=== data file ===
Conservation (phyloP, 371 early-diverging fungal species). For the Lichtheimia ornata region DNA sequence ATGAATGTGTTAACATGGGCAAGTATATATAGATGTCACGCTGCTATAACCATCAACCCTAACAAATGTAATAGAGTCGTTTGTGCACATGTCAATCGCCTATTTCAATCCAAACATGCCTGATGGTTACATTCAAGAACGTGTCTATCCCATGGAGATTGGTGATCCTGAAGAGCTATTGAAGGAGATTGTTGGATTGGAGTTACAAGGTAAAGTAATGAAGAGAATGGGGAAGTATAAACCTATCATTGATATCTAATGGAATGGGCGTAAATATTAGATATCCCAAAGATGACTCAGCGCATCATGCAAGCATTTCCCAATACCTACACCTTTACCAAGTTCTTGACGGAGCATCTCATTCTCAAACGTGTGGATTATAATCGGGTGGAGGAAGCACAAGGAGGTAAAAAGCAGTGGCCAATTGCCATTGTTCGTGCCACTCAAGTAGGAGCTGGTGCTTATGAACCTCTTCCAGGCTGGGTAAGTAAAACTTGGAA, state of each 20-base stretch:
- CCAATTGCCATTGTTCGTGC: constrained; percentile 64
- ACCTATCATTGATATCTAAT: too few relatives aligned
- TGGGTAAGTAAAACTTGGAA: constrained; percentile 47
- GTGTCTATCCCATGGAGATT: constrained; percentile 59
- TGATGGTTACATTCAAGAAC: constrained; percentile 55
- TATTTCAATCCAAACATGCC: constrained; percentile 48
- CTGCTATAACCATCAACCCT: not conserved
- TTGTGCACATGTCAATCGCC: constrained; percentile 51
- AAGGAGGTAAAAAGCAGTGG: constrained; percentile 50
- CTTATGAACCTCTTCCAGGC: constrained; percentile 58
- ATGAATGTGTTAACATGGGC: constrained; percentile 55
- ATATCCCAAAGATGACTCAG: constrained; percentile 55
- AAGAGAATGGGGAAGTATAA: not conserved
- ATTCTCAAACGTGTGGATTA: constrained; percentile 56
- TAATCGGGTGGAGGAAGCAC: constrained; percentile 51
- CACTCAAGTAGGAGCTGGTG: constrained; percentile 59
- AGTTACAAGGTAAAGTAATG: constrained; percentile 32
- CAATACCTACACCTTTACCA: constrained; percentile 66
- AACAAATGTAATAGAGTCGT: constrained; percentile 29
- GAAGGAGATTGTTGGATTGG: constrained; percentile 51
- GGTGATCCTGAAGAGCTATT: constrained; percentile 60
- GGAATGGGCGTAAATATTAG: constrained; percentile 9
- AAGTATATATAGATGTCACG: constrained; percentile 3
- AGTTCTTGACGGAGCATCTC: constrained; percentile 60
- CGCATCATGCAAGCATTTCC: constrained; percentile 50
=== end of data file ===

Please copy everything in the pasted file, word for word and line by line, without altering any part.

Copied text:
Conservation (phyloP, 371 early-diverging fungal species). For the Lichtheimia ornata region DNA sequence ATGAATGTGTTAACATGGGCAAGTATATATAGATGTCACGCTGCTATAACCATCAACCCTAACAAATGTAATAGAGTCGTTTGTGCACATGTCAATCGCCTATTTCAATCCAAACATGCCTGATGGTTACATTCAAGAACGTGTCTATCCCATGGAGATTGGTGATCCTGAAGAGCTATTGAAGGAGATTGTTGGATTGGAGTTACAAGGTAAAGTAATGAAGAGAATGGGGAAGTATAAACCTATCATTGATATCTAATGGAATGGGCGTAAATATTAGATATCCCAAAGATGACTCAGCGCATCATGCAAGCATTTCCCAATACCTACACCTTTACCAAGTTCTTGACGGAGCATCTCATTCTCAAACGTGTGGATTATAATCGGGTGGAGGAAGCACAAGGAGGTAAAAAGCAGTGGCCAATTGCCATTGTTCGTGCCACTCAAGTAGGAGCTGGTGCTTATGAACCTCTTCCAGGCTGGGTAAGTAAAACTTGGAA, state of each 20-base stretch:
- CCAATTGCCATTGTTCGTGC: constrained; percentile 64
- ACCTATCATTGATATCTAAT: too few relatives aligned
- TGGGTAAGTAAAACTTGGAA: constrained; percentile 47
- GTGTCTATCCCATGGAGATT: constrained; percentile 59
- TGATGGTTACATTCAAGAAC: constrained; percentile 55
- TATTTCAATCCAAACATGCC: constrained; percentile 48
- CTGCTATAACCATCAACCCT: not conserved
- TTGTGCACATGTCAATCGCC: constrained; percentile 51
- AAGGAGGTAAAAAGCAGTGG: constrained; percentile 50
- CTTATGAACCTCTTCCAGGC: constrained; percentile 58
- ATGAATGTGTTAACATGGGC: constrained; percentile 55
- ATATCCCAAAGATGACTCAG: constrained; percentile 55
- AAGAGAATGGGGAAGTATAA: not conserved
- ATTCTCAAACGTGTGGATTA: constrained; percentile 56
- TAATCGGGTGGAGGAAGCAC: constrained; percentile 51
- CACTCAAGTAGGAGCTGGTG: constrained; percentile 59
- AGTTACAAGGTAAAGTAATG: constrained; percentile 32
- CAATACCTACACCTTTACCA: constrained; percentile 66
- AACAAATGTAATAGAGTCGT: constrained; percentile 29
- GAAGGAGATTGTTGGATTGG: constrained; percentile 51
- GGTGATCCTGAAGAGCTATT: constrained; percentile 60
- GGAATGGGCGTAAATATTAG: constrained; percentile 9
- AAGTATATATAGATGTCACG: constrained; percentile 3
- AGTTCTTGACGGAGCATCTC: constrained; percentile 60
- CGCATCATGCAAGCATTTCC: constrained; percentile 50